I saw him knock on the door of Pedro’s house. He stretched out his hand holding money and left with the packet in hand. He must have been barely nine. While he was walking I saw him raise the little box to his nose, close his eyes and take a deep whiff. Anyone would have thought he had breathed in the aroma of some kind of extremely rich candy.
At Pedro’s house they sell cigarettes; it was a way the family found to survive the disastrous years of the 1990s, and that custom has persisted. It’s normal that people try to improve their family budget.
What’s different about that place is that around there parade everyone from police officers addicted to smoking, pregnant women, sick old people, drivers from the bus stop on the corner… and even young kids who come to buy poison for their parents.
Pedro is well along in years now, but at one time he was known as a correct person, someone of principles, recognized as being among the “National Vanguard” on his job and an active participant in activities carried out on his block.
When one speaks of someone worthy of respect, immediately his name comes to the mind of any neighbor. However, for Pedro —that integral person, filled with good values— the crime his family is committing doesn’t cross his mind.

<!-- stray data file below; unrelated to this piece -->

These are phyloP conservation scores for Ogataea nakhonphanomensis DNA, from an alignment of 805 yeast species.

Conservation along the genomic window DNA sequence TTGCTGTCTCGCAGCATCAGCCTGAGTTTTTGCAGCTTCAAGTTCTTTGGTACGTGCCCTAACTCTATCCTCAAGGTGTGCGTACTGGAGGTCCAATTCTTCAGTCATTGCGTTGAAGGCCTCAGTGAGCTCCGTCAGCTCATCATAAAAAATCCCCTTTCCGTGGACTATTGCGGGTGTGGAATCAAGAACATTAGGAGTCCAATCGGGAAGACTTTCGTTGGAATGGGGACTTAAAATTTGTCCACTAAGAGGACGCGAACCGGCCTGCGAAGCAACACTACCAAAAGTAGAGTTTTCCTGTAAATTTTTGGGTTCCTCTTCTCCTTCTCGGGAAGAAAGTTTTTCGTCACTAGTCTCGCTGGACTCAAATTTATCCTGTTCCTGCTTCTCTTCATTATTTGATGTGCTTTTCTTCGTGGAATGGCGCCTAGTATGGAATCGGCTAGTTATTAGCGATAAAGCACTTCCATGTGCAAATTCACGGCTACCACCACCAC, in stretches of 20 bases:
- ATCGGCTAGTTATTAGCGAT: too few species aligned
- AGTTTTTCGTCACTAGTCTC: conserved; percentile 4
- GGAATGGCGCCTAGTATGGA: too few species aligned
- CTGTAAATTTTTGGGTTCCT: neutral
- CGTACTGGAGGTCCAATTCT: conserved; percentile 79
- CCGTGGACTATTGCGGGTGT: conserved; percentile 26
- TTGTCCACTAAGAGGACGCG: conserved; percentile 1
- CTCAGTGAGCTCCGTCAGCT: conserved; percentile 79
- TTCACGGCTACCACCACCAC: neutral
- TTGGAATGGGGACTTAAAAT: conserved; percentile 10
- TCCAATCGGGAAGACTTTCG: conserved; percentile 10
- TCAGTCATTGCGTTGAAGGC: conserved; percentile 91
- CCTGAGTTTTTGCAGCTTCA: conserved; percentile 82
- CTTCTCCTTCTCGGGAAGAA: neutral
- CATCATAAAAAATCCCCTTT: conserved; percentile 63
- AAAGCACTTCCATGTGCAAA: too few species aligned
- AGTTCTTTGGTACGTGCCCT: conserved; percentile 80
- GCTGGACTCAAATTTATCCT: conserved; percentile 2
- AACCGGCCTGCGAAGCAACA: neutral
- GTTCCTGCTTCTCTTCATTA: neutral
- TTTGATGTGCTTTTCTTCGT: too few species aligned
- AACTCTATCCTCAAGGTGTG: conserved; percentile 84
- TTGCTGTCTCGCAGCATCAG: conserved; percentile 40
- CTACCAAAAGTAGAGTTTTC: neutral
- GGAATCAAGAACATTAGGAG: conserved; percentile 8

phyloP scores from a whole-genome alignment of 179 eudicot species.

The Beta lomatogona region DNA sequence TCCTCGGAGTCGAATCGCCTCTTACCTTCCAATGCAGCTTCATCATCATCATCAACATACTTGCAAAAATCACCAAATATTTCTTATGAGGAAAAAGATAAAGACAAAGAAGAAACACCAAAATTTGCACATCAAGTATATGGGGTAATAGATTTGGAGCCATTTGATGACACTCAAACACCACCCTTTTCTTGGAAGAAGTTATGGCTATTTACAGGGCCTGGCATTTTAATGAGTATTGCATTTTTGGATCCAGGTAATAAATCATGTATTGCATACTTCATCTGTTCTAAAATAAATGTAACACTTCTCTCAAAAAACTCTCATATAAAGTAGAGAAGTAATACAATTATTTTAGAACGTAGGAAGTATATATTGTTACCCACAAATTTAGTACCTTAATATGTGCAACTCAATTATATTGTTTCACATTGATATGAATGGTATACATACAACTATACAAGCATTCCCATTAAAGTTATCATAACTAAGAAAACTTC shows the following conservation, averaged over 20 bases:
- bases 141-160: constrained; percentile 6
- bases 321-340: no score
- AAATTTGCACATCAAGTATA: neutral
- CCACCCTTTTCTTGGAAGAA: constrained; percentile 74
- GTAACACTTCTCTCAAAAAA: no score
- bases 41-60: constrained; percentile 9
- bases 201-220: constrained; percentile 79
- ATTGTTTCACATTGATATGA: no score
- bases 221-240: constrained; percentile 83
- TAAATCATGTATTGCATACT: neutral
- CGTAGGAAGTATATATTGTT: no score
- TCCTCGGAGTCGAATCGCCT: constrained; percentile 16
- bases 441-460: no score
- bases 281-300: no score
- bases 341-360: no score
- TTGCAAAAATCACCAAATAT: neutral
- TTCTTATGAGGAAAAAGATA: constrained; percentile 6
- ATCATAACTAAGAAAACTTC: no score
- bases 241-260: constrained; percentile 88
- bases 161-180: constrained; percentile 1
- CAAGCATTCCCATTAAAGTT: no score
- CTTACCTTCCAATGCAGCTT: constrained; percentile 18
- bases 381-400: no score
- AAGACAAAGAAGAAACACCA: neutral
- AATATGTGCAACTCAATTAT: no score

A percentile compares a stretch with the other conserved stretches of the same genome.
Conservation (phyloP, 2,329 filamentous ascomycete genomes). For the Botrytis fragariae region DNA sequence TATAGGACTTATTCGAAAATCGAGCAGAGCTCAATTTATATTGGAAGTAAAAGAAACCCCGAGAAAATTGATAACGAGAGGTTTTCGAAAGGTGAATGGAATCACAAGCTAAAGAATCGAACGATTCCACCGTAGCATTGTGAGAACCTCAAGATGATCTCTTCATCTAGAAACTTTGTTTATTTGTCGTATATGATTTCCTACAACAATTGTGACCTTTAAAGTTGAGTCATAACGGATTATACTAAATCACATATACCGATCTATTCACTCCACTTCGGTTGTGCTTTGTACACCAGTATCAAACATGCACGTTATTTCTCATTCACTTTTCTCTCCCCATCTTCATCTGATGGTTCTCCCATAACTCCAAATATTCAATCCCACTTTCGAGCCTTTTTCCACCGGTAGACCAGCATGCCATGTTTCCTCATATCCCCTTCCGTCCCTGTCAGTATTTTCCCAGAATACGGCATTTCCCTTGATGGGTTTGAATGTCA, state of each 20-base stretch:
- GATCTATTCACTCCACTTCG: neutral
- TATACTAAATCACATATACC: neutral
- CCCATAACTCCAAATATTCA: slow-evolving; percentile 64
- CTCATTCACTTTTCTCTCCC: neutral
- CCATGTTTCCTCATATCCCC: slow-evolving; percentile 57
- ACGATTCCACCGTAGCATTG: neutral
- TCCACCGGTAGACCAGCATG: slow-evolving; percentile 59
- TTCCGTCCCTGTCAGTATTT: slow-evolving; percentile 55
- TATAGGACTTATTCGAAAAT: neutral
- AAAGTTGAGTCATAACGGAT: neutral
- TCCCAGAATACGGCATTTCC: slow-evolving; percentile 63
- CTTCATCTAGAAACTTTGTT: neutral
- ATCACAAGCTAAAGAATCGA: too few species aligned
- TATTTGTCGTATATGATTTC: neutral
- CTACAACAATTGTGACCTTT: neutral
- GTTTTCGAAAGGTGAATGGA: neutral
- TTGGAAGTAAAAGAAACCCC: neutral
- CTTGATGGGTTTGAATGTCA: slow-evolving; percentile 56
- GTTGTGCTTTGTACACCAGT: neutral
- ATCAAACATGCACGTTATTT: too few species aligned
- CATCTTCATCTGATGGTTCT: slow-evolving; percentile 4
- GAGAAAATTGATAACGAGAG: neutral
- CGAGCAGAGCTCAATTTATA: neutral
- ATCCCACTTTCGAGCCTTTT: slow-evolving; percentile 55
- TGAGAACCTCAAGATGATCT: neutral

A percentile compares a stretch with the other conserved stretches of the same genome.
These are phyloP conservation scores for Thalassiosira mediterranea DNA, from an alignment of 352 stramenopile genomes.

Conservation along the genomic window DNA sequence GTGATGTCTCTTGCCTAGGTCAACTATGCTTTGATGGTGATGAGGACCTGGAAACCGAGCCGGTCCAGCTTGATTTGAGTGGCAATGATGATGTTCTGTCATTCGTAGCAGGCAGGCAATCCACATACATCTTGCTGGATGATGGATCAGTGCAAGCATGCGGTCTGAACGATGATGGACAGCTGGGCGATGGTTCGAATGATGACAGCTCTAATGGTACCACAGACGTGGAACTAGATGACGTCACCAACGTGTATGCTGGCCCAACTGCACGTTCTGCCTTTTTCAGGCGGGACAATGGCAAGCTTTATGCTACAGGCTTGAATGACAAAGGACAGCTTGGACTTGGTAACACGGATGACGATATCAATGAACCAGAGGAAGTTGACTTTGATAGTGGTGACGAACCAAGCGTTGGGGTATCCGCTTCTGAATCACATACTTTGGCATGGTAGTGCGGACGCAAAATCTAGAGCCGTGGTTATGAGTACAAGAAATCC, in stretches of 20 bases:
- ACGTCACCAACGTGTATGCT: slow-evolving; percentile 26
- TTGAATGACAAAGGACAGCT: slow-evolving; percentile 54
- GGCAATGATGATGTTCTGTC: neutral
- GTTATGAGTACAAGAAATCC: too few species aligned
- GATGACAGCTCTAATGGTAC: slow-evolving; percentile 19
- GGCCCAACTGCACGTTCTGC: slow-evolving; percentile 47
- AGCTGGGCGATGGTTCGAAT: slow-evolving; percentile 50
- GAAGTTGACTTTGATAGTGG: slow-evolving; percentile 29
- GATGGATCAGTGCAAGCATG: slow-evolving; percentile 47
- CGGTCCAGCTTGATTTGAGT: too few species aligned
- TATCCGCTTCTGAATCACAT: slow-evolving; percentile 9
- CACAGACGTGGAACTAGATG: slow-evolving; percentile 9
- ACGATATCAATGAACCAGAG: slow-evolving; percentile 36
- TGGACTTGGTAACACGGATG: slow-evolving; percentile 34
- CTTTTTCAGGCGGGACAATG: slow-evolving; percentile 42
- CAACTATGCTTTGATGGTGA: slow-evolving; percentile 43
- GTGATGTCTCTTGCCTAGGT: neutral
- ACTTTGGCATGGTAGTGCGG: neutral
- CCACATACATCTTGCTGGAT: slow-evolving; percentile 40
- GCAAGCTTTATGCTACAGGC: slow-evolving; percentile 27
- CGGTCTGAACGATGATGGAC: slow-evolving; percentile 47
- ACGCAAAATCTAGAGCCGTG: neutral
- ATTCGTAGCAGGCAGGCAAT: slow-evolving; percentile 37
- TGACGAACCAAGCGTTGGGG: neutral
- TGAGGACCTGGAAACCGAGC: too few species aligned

Placed in the vortex of survival, he forgets that childhood should be a time of clean healthy dreams. Their games should be innocent, until they grow up and collide with the harshness of daily life.
Someone (among the few who noticed the situation) once told Pedro he shouldn’t sell cigarettes to minors, but he smiled obliviously and said, “It’s that their parents send them…”
It’s true that parents should instead be putting sweets, books and toys in the hands of their children, but it’s also true that Pedro and his family are contributing to opening the doors of addiction to little ones in process of growth.
Isn’t it better that they choose —when they’re mature— whether they will or won’t enter the world of tobacco?